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What is the best treatment for Sacroiliac (SI) dysfunction. PRP or Prolotherapy?

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What is the best treatment for Sacroiliac (SI) dysfunction. PRP or Prolotherapy?

Updated: Aug 14, 2021

A comparison of ultrasound guided PRP injection and prolotherapy for mechanical dysfunction of the sacroiliac joint

Jennifer Saunders, MBBS, FACSP, Mel Cusi, MBBS, PhD, FACSP, FFSEM (UK), Lisa Hackett, AMS, Hans Van der Wall, MBBS, PhD, FRACP


Objective: The sacroiliac joint (SIJ) can become dysfunctional through trauma and/ or pregnancy. The mechanism involves direct or repetitive microtrauma to the buttocks/ lower back. Treatment with specialised physiotherapy alleviates the problems in ~ 80% of cases. The remainder may respond to prolotherapy (hypertonic glucose injections into the dorsal intra-osseous ligament (DIOL) after multiple injections. We hypothesised that the response may be more rapid with injection of platelet enriched plasma (PRP) into the DIOL under ultrasound guidance.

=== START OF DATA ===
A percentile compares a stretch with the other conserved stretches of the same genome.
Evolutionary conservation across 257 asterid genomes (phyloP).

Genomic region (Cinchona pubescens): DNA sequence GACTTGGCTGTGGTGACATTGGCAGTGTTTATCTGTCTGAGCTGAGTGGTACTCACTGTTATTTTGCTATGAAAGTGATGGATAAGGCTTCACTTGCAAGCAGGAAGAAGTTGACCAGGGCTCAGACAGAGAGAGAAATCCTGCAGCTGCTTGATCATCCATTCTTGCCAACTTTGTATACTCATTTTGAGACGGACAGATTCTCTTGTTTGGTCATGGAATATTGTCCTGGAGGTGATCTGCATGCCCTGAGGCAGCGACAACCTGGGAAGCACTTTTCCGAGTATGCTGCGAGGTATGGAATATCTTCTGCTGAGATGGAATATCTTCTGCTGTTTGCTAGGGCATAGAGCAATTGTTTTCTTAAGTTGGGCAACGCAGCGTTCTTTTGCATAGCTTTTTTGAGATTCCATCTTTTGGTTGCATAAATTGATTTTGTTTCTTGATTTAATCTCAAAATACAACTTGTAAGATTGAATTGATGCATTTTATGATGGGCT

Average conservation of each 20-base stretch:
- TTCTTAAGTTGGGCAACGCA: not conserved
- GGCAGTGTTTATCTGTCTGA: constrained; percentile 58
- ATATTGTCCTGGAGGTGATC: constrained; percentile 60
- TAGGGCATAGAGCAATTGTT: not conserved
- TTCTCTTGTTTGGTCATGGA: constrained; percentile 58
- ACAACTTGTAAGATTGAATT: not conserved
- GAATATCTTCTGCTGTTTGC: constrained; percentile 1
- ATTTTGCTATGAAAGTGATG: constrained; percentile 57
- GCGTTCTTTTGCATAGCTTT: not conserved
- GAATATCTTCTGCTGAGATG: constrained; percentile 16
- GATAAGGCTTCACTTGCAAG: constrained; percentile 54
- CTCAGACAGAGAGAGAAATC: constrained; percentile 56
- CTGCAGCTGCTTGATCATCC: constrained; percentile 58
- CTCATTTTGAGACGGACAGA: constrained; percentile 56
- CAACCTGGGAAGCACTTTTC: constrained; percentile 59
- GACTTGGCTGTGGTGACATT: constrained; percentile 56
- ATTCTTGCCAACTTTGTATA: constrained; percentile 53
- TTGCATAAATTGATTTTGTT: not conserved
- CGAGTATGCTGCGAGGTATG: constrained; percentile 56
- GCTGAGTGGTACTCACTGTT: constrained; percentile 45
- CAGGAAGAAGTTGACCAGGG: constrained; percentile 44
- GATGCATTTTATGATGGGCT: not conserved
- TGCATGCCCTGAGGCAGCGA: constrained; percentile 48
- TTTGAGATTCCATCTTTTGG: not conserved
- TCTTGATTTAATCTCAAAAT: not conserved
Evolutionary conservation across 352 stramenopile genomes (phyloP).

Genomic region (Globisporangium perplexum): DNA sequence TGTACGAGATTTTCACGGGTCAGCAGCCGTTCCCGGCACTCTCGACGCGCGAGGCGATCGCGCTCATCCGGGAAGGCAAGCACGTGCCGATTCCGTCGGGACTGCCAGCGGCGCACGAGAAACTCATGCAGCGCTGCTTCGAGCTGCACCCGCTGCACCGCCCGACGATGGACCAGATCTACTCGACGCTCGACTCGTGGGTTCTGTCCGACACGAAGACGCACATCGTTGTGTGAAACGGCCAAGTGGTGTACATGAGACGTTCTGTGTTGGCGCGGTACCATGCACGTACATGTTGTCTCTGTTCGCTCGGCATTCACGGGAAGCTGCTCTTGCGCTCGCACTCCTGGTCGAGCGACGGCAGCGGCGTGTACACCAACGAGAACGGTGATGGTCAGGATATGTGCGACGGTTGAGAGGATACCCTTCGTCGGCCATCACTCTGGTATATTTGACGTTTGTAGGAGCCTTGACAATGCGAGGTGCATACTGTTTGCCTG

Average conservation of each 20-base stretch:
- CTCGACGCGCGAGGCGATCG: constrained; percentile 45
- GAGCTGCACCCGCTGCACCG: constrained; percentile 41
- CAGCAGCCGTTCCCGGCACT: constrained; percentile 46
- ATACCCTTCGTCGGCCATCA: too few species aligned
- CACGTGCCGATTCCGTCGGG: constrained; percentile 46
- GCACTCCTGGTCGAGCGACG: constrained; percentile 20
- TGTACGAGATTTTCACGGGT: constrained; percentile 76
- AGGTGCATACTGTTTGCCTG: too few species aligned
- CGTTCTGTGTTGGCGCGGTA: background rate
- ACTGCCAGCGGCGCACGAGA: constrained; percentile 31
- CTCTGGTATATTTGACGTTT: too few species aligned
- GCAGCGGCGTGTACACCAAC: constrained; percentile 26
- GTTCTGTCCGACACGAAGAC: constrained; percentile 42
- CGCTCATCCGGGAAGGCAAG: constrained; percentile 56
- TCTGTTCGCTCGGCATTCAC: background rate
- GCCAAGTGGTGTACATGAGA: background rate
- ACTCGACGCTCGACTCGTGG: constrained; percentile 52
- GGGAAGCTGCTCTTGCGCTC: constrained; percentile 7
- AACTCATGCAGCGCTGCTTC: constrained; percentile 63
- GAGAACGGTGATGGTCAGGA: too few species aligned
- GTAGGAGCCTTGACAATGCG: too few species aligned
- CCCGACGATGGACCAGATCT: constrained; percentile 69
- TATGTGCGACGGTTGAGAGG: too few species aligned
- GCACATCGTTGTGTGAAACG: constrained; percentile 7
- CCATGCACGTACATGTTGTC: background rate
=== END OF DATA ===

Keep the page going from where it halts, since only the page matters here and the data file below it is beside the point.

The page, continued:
Design: Following Ethics approval, a study was undertaken to compare the efficacy of PRP injections Vs Standard prolotherapy.

Setting: A group of 45 patients (35F, 10M, Age range:18-70 yrs) was studied and the results compared to the control group who had received hypertonic glucose injections following tertiary referral from specialized sports medicine physicians.

Main outcome measures: All patients were assessed clinically at baseline, 3 and 12 months. Outcome measures included VAS, Roland-Morris questionnaire and Quebec Back Pain inventory, as well as clinical tests of SIJ incompetence.

Results: The outcome measures of change in pain scores, improvement in function between the groups was superior for the PRP group, All PRP patients experiencing significant improvement in pain score and function. The number of injections required was less for the PRP group (mean of 1.6) than the controls (mean 3.0).

Conclusion: PRP is a viable alternative to hypertonic dextrose injections into the DIOL in patients who have failed physiotherapy for SIJ incompetence. It is better tolerated as less injections are required and avoids radiation exposure in a relatively young group of patients.Journal of Prolotherapy. 2018;10:e992-e999.

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